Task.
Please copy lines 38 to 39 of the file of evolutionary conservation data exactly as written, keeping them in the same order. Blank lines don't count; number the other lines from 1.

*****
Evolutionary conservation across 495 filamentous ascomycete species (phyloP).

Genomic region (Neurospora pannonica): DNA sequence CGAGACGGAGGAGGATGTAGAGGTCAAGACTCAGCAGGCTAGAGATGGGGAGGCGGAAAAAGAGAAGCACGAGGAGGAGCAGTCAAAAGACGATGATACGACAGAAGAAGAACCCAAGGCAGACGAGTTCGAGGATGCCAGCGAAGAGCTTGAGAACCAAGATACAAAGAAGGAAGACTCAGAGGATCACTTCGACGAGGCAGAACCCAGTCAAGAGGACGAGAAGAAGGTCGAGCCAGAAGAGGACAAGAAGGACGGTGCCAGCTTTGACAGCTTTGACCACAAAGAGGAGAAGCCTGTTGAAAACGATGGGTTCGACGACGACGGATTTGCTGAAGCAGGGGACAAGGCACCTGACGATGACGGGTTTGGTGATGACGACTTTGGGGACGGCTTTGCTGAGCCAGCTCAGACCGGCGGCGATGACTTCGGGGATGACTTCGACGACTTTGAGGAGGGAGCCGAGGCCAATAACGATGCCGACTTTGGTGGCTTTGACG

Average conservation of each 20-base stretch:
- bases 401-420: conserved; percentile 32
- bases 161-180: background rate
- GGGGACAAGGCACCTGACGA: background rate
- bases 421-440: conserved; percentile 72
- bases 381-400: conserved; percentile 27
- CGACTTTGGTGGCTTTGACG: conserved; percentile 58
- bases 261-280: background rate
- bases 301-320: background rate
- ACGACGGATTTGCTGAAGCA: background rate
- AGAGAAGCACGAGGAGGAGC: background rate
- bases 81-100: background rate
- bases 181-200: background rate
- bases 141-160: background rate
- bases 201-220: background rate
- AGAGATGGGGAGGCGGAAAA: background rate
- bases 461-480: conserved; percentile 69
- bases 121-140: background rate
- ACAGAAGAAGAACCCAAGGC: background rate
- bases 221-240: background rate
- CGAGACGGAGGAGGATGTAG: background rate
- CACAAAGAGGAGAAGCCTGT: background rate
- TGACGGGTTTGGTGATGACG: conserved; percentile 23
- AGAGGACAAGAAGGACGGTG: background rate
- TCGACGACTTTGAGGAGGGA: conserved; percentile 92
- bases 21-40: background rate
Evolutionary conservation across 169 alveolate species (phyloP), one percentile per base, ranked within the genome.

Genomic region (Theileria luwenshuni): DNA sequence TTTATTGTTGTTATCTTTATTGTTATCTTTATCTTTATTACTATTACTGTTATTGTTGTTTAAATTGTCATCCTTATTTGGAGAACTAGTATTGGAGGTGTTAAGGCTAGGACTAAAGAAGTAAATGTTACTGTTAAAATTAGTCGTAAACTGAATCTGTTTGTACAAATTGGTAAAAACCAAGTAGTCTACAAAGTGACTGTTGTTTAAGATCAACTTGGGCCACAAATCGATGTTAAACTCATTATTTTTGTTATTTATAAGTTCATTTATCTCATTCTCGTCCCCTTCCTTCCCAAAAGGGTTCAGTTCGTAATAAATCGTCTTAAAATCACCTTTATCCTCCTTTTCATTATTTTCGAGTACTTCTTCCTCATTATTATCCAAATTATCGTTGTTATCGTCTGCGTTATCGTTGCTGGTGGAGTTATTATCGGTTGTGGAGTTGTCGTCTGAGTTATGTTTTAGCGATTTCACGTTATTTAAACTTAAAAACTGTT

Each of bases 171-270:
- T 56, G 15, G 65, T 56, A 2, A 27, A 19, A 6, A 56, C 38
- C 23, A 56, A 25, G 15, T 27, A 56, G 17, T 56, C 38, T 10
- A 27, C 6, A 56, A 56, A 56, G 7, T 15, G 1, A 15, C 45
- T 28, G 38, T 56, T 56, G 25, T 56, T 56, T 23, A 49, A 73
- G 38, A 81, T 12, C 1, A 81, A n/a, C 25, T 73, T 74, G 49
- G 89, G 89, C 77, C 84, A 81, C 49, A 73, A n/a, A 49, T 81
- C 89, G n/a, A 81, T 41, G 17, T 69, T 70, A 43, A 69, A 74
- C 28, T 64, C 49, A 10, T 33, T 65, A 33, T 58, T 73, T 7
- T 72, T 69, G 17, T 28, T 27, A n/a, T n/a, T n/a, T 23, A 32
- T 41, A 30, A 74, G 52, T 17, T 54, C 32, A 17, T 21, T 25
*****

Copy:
- C 89, G n/a, A 81, T 41, G 17, T 69, T 70, A 43, A 69, A 74
- C 28, T 64, C 49, A 10, T 33, T 65, A 33, T 58, T 73, T 7